Wednesday, February 11, 2009

The Greening of Watkinsville

About four years ago I started collecting trees. Having grown up working in the yard, I never expected to enjoy landscaping. However, as I have grown older and spent more hours indoors in an office, I have come to appreciate the relaxation of digging in the dirt, and to better understand the majesty and legacy of trees, with all of their attendant community benefits.

In recent years, I have planted lots of types on our property here in Watkinsville to compliment large existing Willow Oaks, Water Oaks, Pecans, and pines. I have planted the common and native trees -- Red maples, all types of oaks, tulip poplar, magnolias (southern and Japanese), Redbud, Japanese maples, cherries, crabapples, willows, and dogwoods -- and embarked on searches for the more exotic. These include trees named katsura, blue atlas cedar, Ginkgo, cedar of Lebanon, pseudolarix, lacebark pine, longleaf pine, Ironwood, cryptomeria, parrotia, dove tree, big leaf magnolia, buckeye, pistache, yellowwood, willow, cypress, dawn redwood.... you name it, I've probably planted some variety of it if it thrives in Georgia.

As my appreciation for trees has grown, I have also enjoyed watching Watkinsville gain recognition as a city that prides itself on its trees. Our tree ordinance, spearheaded by Samantha Purcell, has been a game changer in the city. We have also worked collaboratively to improve landscaping in the city, including the installation of hundreds of large trees and improving appearances in various public areas through public funding (streetscape) and encouraging and supporting private efforts. We learned tonight at City Council that we have been designated an official Tree City for the third year in a row. We will give away hundreds of trees at city hall next week for Arbor Day, and will plant 10 bald cypresses at Harris Shoals on Saturday. Today, I often get compliments on how good downtown Watkinsville looks -- that was not the case years ago.

Two trees that I haven't tried are the American Elm and the Chestnut. The vaselike Elm, devastated years ago by Dutch Elm disease, is making a comeback, and I may give it a try soon. A Northwest Georgia nursery is actively growing and marketing disease resistant varieties.

I may be an old man before I get to plant a chestnut, but there is new hope for this tree, which was once king of the American forest. All but wiped out by the Chestnut blight, scientists have found a way to create a blight resistant tree. This story in the AJC focuses on where Chestnuts once thrived, and efforts to reintroduce this magnificent tree. My alma mater is in the thick of it, as it seems to be on more and more conservation and land use issues these days. I can't wait for the day when I get to plant a chestnut here.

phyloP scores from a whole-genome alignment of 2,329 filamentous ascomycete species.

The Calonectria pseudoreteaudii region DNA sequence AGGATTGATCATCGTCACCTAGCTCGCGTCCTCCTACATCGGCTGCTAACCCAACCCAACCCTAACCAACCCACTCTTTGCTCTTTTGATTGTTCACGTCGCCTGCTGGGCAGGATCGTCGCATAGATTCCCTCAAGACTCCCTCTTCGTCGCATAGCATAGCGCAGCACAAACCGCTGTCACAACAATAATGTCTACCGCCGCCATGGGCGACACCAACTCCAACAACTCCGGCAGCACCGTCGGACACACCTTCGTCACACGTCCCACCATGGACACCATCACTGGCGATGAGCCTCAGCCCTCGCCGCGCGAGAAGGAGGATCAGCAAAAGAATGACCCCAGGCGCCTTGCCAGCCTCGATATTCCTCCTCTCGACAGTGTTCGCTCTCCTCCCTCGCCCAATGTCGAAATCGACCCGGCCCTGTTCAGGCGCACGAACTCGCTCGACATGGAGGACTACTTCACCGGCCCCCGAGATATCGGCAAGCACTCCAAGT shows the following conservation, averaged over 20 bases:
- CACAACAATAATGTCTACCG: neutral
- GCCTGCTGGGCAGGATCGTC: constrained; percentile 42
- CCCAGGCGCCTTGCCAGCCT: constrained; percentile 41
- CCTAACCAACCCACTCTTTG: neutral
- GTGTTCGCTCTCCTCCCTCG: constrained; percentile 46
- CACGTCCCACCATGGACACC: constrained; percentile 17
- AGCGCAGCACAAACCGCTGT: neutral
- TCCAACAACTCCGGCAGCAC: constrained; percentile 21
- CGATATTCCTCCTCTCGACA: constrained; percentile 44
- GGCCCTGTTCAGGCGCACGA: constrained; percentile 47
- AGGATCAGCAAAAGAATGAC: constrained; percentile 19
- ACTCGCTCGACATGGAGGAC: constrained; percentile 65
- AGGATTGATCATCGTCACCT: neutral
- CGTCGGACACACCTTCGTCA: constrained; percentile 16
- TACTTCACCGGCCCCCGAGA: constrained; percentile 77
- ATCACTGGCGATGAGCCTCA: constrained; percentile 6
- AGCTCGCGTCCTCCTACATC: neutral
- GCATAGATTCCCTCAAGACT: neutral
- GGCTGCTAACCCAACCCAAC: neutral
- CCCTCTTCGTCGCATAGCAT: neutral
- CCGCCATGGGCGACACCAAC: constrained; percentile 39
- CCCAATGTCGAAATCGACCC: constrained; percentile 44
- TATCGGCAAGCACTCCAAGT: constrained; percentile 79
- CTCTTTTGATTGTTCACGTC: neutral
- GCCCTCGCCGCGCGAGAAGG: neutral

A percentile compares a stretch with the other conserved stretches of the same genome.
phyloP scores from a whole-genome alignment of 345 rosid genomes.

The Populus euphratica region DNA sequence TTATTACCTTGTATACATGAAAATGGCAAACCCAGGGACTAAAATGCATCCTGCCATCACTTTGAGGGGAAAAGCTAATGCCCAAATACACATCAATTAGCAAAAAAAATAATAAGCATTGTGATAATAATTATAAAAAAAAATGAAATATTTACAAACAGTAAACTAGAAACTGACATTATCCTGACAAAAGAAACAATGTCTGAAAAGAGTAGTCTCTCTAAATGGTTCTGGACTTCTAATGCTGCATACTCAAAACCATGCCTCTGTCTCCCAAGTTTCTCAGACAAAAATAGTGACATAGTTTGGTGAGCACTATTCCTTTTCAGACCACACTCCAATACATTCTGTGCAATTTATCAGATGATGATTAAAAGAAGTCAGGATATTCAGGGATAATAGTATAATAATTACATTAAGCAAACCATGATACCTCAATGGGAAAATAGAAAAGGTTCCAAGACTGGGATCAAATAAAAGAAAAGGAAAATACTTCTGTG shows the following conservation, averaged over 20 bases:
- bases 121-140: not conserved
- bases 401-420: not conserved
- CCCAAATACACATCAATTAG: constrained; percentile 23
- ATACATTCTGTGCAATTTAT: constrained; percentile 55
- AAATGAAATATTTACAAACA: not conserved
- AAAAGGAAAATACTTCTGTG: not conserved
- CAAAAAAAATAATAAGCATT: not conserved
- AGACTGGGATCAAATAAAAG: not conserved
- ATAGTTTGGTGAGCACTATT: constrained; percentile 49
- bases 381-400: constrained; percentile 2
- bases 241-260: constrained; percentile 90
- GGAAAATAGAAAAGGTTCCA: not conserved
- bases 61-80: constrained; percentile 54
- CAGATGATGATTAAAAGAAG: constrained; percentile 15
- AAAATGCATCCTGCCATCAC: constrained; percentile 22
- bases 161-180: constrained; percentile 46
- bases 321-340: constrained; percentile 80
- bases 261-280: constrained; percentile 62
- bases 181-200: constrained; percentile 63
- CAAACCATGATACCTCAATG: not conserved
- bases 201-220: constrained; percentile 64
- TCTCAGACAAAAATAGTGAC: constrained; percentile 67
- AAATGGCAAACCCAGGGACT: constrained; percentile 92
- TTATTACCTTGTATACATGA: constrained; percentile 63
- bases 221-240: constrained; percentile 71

At any rate, as Arbor Day approaches, give some thought to where you might be able to add a tree in your landscape. There are some remarkable retail nurseries in the area and that can help you find the perfect tree for whatever space you have.


John said...

Dear Brian, can you recommend some nurseries in the Watkinsville area where we can buy some decent Nellie Stevens Hollies and October Glory Maples?

Brian said...

John -- October Glory maples should be pretty easy to find. Outdoor Specialty has some I think, and if not, Andrew can get them for you quickly. He may also have Nellie Stevens. Other favorites of mine in the area are Thomas Orchards (just off 441) -- they just reopened and I have not seen their inventory, Land Arts (in Monroe, but a 25 min drive from DT Watkinsville -- I know they have maples and their inventory is listed online), Thyme after Thyme in Winterville, and Cofer's in Athens. A few phone calls and you will know who has what and at what prices. Service is usually really good at all of these places, and know whether it is worth making the drive. Goodness Grows may not have those but is worth the drive in Lexington if you really want to see a beautiful facility.

If you are looking for large specimens (large B&B or 45 gal. +), you may want to work with a landscape company -- you can often buy a large specimen and get it installed for the same price you'd pay retail just to buy the tree -- and save yourself a lot of labor as well.

Brian said...

John -- also, if you don't have a truck, Outdoor Specialty will deliver trees (and mulch, pine straw, soil, etc.) for $25 anywhere near the city. This can come in handy, especially if you get a lot of stuff or want soil amendments as you prepare for spring.